In this case then we have an action which while an attempt to deprive someone of power, attempts to deprive them by means of coercion, and so is not genuinely anti-authoritarian.

While on the subject of strikes, I might as well mention a second way in which even those strikes which are attempts to deprive the employer of some of his decision-making power rather than interference in his decisions, fail to be genuinely antiauthoritarian. They fail to be so in that, while they are attempts to deprive the owner or managers of power, they do not aim at abolishing that power, but at transferring it to either the State, an already existing union, or an as yet unformed council of employees. Such strikes are attacks, not on authority, but on the existing holders of authority; and they aim at transferring it to new holders.

The conclusions I have drawn from this consideration of strikes are two:

(1) That strikes are never anti-authoritarian, in that seldom are they even attacks on the authority of the employers, and that even when they are so, they are always themselves coercive and also attempt to transfer power rather than abolish it.

(2) That here we have an example of a general situation: all those apparently anti-authoritarian actions which are more than simple persuasion are themselves coercive and so not antiauthoritarian.

4. While Sydney libertarians describe their position as antiauthoritarian, their actions suggest that their position is in fact closer to the similar but different one taken by Max Nomad, which he has called a support for permanent revolution (see Aspects of Revolt, p. 17), and which has also been described as a stand of permanent protest. Permanent protest, if you want to call it that, is not the same as anti-authoritarianism. The person who takes the stand of Max Nomad is in permanent opposition to the ruling groups. Accepting the doctrine that society is always governed by minorities, who subject the interests of the remainder to their own, he is ready to fight against these groups, whatever they are. In Nomad’s words:

“I am fully aware of the fact that all successful upheavals against the political and economic structure of every social system invariably lead to the enthronement of a new privileged stratum of former ‘outs’ as against the hitherto all powerful ‘ins’; yet I believe in a permanent struggle against all these systems -- present or future -- as the only means of achieving a greater degree of cultural freedom and of raising the standard of living of the underprivileged” (Aspects of Revolt, p. 4).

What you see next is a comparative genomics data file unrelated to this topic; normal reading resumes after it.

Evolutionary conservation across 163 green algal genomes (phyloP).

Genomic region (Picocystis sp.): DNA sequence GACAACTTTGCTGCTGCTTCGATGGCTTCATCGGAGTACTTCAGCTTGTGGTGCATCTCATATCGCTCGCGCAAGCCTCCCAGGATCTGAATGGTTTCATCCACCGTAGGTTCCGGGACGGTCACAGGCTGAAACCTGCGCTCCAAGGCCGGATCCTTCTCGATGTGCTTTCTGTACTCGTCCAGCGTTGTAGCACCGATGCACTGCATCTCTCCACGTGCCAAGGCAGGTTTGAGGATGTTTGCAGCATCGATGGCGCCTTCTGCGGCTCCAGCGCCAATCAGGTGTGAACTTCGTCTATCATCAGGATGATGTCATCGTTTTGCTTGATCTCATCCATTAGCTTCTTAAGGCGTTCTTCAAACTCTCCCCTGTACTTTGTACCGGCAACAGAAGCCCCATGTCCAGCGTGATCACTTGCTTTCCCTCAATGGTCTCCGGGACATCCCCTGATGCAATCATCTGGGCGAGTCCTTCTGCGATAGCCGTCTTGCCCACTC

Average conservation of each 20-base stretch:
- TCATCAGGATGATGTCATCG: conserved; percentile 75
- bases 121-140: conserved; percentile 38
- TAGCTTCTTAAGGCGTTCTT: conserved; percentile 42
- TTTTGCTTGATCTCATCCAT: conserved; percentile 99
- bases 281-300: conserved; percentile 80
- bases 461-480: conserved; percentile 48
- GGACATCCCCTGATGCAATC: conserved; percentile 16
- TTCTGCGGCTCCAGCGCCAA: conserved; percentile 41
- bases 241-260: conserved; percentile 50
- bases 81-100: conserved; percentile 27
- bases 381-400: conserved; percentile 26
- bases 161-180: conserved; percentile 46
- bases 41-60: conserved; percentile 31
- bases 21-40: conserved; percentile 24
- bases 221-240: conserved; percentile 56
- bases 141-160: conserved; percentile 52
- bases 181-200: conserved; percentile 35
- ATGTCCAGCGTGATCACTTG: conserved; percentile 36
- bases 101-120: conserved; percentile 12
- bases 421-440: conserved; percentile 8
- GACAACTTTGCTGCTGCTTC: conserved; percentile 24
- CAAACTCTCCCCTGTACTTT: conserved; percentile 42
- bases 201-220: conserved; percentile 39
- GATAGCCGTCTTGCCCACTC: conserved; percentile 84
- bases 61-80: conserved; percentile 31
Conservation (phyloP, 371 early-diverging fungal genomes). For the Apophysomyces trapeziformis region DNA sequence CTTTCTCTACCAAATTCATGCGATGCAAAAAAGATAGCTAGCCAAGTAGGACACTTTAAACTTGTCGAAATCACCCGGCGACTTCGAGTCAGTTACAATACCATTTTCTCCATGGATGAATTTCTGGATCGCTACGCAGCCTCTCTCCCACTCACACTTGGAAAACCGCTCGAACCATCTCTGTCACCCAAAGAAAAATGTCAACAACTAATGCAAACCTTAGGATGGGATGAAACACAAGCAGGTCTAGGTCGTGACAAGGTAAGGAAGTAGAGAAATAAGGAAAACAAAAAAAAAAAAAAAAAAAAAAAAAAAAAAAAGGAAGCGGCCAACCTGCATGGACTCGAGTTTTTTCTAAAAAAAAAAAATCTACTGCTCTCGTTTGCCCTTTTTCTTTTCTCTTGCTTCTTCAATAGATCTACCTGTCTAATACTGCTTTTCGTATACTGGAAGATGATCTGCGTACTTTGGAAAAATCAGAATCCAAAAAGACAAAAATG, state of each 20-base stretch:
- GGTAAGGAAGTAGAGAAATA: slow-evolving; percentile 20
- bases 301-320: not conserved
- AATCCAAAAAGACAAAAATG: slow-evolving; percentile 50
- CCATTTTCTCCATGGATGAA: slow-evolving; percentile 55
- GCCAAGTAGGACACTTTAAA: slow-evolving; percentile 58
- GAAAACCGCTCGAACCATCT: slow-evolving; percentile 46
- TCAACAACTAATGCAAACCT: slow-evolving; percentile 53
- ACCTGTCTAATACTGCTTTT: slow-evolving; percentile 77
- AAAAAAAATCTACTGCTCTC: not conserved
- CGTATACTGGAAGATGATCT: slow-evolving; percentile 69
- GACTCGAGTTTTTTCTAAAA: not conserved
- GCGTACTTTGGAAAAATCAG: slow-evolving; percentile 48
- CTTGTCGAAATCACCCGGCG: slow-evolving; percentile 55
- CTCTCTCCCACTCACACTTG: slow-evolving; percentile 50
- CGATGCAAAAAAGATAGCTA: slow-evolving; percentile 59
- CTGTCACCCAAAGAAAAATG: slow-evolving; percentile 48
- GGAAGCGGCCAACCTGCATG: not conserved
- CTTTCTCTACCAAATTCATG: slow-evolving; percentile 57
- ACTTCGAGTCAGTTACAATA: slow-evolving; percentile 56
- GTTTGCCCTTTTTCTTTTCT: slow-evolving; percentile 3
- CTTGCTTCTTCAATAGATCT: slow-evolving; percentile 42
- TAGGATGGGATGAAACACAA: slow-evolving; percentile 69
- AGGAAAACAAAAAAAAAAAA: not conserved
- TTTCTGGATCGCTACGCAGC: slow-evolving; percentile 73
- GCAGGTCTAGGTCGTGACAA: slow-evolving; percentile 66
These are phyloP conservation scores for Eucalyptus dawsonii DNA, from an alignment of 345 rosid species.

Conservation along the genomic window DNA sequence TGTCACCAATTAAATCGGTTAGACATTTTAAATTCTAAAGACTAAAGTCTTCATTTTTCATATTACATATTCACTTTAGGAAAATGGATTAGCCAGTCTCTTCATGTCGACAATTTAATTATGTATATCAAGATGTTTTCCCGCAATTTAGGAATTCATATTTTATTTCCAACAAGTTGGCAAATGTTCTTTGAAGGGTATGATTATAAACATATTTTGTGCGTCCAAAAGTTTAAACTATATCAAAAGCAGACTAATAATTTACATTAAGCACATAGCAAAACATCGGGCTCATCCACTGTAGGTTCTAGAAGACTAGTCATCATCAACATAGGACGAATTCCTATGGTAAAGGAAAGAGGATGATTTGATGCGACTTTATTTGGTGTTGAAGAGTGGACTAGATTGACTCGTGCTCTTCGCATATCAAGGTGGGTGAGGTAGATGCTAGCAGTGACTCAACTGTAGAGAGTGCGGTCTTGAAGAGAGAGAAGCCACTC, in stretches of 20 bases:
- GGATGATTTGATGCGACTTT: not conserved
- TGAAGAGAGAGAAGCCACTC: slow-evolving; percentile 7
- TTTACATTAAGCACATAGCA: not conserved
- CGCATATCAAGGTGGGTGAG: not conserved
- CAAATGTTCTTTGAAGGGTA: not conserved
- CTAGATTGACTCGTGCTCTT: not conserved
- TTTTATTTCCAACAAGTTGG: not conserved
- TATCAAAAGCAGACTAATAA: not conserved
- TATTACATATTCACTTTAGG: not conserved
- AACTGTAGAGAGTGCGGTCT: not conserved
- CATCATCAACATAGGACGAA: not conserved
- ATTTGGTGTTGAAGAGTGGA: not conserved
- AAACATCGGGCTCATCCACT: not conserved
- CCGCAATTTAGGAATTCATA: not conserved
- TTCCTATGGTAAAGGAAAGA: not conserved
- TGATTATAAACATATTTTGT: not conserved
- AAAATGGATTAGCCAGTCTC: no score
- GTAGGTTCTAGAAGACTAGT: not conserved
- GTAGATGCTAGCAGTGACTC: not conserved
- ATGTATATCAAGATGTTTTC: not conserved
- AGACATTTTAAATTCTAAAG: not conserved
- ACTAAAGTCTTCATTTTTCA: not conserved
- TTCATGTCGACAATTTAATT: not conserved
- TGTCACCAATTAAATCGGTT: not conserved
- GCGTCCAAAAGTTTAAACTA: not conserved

What Nomad does not do is refuse to use coercive measures in this struggle, and limit it to persuasion.

He writes:

“ ... there is a difference between submission to what is, sociologically speaking, inevitable, and the resigned acceptance of one’s position as imposed by a definite historical situation ... What improvements in their lot the masses have obtained in the course of history are due to their struggles under the leadership of those ‘out-elites’, or would-be oligarchies, which in the process would obtain or attempt to obtain power for themselves. And whenever these ‘out-elites’, having become ‘in-elites’ or oligarchies, turned their back on the masses, a new ‘out-elite’, hungry for power, takes up the cause of the masses, and so on, ad infinitum. The majority may be a ‘pedestal’, but that pedestal is subject to ever recurring quakes, shaking or changing oligarchies standing on top of it, occasionally lightening the burden carried by the pedestal” (Aspects of Revolt, pp. 14-15).

If this is the stand we take, then it is not inconsistent with that stand to use coercion in our struggle. It is not inconsistent with such a stand to go on strike In an attempt to win something from employers; or even to use the power of the State in trying to lower rents by taking the landlord to the Fair Rents Court. It is notable in this connection that in the recent anti-arbitration posters arbitration by the State in industrial disputes was opposed, not because it would put the workers in a position where they can use the authority of the State in support of their aims, but on the contrary ground that such hopes are in fact illusory, and that by agreeing to arbitration the workers would be giving away power.

The point I wish to make then, is that Sydney libertarians confuse permanent struggle with anti-authoritarianism. By their actions they show that they support a permanent struggle against those in power, using in this struggle certain weapons or instruments of coercion -- in industry notably the strike. But they have misrepresented this position by describing it as anti-authoritarian with the consequence that they have been led to deny the authoritarian nature of the weapons which they have in their hands.

The position which misrepresents the activities of Sydney libertarians as anti-authoritarian derives its plausibility from the fact that there are certain spheres of activity in which libertarians oppose the exercise of any authority by one person over another-- the most important spheres being those of belief and of sexual activity. Libertarians do stand opposed to the regulation by force of people’s beliefs, and this expresses itself mainly in opposition to censorship in any form. Libertarians also stand opposed to the legal and non-legal penalties which are attached to homosexuality, adultery, and even to simple fornication. Nor would they, despite their own preferences, wish to turn the tables and penalize continence. But neither of these attitudes constitute anti-authoritarianism. They constitute an opposition to the exercise of authority in certain spheres, but to be against the exercise of authority in certain spheres is not to be against the exercise of any authority at all. The liberalism of libertarians does not make anti-authoritarians out of them.